PULLMAN – Every Saturday night or Sunday morning, Washington State’s sports information directors are tasked with nominating players for weekly Pac-12 Conference Honors, which are then voted on by league media members and then announced to the public sometime around noon on Monday.
The Air Raid Cougars often have more than one clear candidate for Pac-12 Offensive Player of the week, but following a 49-22 win over Stanford, the nomination process could be especially taxing.
WSU has four reasonable choices this time.
Do you nominate quarterback Anthony Gordon, who threw for 520 yards and hit four different players for five touchdown passes, breaking the school’s single-season record in the process? Or Brandon Arconado, who caught nine passes for a career-best 148 yards and one touchdown? Another option: Easop Winston Jr., who hauled in 11 passes for 107 yards and two touchdowns. And how about running back Max Borghi, who had 111 rushing yards and one score on the ground to go with eight catches, 34 receiving yards and one touchdown.
Thankfully, we can leave that task to the sports information department. But we will rewind WSU’s fifth win of the season, which was absolutely pivotal for a team that now needs one more victory to punch its bowl ticket.
“Y” so good?
When Brandon Arconado broke out for eight catches, 127 yards and one touchdown in the second game of the season against Northern Colorado, some might have figured it was an anomaly considering Arconado’s career stat line before that had been four catches, 73 yards and one touchdown in 20 games played.
Now it seems that anything other than a 100-yard performance would be an anomaly for the senior receiver. For the fourth time in as many games and for the sixth time this season, Arconado reached that plateau, turning nine catches into a career-high 148 yards and one touchdown.
If Arconado keeps this up, the senior should have WSU’s first 1,000-yard receiving season since 2015, when Gabe Marks (1,192) and Dom Williams (1,040) both hit quadruple digits. He’s up to 60 catches for 869 yards and six touchdowns, which makes him the most productive “Y” receiver the Cougars have had under Mike Leach.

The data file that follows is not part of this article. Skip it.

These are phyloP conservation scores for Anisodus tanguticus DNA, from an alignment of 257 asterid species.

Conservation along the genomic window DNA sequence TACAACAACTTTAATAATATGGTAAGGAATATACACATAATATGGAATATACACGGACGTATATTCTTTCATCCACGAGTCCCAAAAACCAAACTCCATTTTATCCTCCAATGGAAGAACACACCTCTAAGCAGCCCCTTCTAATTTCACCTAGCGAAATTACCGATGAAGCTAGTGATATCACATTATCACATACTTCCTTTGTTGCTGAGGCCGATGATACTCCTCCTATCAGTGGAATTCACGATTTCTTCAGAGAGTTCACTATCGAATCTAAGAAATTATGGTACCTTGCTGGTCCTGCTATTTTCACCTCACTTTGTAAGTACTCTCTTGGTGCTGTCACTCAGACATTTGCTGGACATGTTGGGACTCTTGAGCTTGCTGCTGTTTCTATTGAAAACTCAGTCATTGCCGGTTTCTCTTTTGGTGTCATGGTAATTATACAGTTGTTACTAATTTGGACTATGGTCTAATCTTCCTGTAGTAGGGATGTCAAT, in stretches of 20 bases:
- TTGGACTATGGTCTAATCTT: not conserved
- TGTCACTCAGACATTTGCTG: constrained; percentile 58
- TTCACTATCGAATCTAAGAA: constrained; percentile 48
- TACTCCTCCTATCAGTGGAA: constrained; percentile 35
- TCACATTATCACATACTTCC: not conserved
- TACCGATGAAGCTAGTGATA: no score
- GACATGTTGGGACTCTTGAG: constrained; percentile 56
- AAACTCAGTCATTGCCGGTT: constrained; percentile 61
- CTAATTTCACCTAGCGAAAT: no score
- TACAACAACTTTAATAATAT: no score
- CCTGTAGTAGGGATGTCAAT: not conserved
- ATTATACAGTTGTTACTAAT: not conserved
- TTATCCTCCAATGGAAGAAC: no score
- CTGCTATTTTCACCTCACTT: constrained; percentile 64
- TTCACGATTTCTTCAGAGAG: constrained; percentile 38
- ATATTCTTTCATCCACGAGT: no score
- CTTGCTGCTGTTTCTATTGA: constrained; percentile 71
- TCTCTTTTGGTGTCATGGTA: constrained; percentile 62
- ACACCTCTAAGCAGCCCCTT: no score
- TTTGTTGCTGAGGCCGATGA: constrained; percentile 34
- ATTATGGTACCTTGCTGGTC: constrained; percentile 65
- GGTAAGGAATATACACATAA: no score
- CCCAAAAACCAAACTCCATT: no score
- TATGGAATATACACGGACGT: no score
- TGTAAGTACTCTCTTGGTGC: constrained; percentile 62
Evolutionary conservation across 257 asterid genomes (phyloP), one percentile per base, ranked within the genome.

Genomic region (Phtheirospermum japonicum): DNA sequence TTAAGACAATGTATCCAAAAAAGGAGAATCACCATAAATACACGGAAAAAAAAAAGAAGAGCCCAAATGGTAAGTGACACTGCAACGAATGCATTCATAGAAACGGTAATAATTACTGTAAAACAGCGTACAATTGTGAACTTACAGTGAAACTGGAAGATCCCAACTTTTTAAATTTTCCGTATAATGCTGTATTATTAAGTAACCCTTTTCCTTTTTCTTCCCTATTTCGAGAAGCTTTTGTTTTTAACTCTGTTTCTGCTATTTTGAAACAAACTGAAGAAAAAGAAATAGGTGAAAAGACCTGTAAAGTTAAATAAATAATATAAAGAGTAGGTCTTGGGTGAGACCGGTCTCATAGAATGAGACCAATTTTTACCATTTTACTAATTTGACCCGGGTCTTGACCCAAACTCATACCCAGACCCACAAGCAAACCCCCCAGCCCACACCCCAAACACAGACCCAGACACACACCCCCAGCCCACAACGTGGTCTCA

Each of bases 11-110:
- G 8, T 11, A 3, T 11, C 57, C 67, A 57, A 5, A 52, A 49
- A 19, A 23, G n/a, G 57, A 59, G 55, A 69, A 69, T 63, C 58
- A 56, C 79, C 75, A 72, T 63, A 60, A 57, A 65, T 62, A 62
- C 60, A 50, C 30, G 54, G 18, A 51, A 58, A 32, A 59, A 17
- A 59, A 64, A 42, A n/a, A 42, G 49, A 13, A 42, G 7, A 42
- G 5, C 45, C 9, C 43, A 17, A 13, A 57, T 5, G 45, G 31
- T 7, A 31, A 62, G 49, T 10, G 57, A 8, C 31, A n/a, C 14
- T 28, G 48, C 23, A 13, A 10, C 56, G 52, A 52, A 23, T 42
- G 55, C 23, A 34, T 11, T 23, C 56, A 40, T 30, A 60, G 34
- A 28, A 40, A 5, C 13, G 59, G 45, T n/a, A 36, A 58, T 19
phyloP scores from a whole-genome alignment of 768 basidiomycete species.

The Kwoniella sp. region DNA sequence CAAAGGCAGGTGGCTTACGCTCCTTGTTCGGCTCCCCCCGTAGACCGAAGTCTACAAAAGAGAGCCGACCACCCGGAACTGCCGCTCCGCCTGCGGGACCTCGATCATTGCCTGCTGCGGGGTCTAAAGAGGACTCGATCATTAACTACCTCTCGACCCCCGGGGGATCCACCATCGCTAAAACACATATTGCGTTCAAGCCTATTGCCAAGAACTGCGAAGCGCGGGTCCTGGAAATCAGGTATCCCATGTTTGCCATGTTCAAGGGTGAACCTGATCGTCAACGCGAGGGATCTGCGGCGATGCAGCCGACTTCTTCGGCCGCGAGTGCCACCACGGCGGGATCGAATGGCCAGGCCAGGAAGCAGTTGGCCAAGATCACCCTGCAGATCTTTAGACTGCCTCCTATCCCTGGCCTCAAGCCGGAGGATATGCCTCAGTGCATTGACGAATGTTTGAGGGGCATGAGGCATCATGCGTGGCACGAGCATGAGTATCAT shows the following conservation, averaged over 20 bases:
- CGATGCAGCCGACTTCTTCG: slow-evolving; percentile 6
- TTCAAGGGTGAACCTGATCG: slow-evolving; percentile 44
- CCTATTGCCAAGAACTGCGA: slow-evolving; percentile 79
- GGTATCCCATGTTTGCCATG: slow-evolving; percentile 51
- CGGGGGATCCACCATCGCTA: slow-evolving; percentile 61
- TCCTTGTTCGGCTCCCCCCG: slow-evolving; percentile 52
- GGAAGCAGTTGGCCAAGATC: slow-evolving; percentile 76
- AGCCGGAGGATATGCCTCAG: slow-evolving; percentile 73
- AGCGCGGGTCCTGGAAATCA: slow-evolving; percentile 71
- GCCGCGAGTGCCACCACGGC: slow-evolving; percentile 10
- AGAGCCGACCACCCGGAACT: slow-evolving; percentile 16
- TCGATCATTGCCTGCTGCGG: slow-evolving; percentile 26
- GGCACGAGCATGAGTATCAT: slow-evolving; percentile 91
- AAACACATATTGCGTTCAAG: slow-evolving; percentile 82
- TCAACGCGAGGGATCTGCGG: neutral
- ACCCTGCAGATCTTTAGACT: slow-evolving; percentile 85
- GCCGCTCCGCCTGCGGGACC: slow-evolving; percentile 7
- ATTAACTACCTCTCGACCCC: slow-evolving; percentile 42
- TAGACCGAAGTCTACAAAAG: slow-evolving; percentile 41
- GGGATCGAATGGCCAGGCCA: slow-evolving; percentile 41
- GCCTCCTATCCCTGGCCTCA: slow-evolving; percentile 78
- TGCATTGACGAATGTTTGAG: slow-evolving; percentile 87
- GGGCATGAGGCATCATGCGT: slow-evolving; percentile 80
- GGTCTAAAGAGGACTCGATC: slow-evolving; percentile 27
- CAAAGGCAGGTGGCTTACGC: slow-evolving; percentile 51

Consider, too, that Arconado missed the entirety of two games (UCLA, ASU) with an injury and still has at least two games remaining. Arconado probably can’t surpass Vince Mayle (1,483 yards) for the most productive season by a Leach receiver, but he can become the first slot to reach 1,000 in the Air Raid era and he needs just one more 100-yard effort to match the school’s single-season record of seven held by Mike Levenseller.
Leach has admitted he’s been surprised by the production of his former walk-on, albeit it’s a good surprise.
“A little bit,” Leach said. “I’d say more pleased than surprised, but he’s gotten better and better and I guess he’s kind of put a string together that has been kind of a pleasant surprise. Usually at some point something doesn’t go your way, but he’s been very steady and we need more guys that are steady like that.”
WSU reduced penalties as a team and the Cougars’ most penalized player this season took a big step in doing the same.
The Cougars, who’d been drawing a league-high 7.6 penalties per game this season, kept their penalty tally to just five against Stanford while the Cardinal drew nine.
Left tackle Liam Ryan, who’d picked up at least one flag in every game since the season opener, wasn’t penalized once in the 27-point blowout win. Coming in to Saturday, the player who adopted Andre Dillard’s role in the offseason had committed a total of 15 penalties – seven false starts, six holds, one unsportsmanlike conduct and one ineligible receiver downfield.
Some of the holding calls may have been up for interpretation, but Ryan had worked diligently to eliminate the false starts, which O-line coach Mason Miller called “embarrassing” during the middle of the week.
Ryan got the message and cleaned things up Saturday, while also protecting Gordon on the second 500-yard passing night for the QB and blocking for Borghi on the sophomore’s fourth 100-yard rushing effort.
“He hasn’t really let them get him down very much,” Abe Lucas said. “Obviously there’s people in his ear, but he’s not paying attention to them, he’s paying attention to what the coaches say, because it doesn’t really matter what anyone else thinks outside of Washington State football.
“That being said, I think he did a great job bouncing back this week and I think he knows what he needs to improve on.”
Leach, who’d also been critical of Ryan, said the left tackle “played with better technique, and that’s the most important part of it.”
Third down success
The Pac-12’s best offense had been just mediocre on third down coming into Saturday’s game, and WSU’s conversion rate was especially brutal in games at Oregon and Cal. The Cougars converted on 1 of 9 third downs against the Ducks and were only a little better against the Golden Bears, succeeding on 3 of 12.
Before Saturday, WSU’s third-down conversion rate on the season was just 36 of 97, or 37%. Only two teams in the conference are converting on fewer than 40 percent of their third downs and thanks to this weekend, the Cougars are no longer one of them.
While Leach said the Cougars capped too many drives with field goals, they were much improved on third down, converting nine times on 13 attempts against the Cardinal.
“It’s obviously the practice habit, we’ve been practicing it like crazy,” Borghi said. “We’ve been a lot more serious about it in practice, and it showed out on the field tonight.”
Playing stronger defense on third down had also been a priority for a WSU team that was allowing opponents to convert on 45 percent. Stanford had 11 third-down attempts on Saturday, but the Cardinal converted just four of those (36%).
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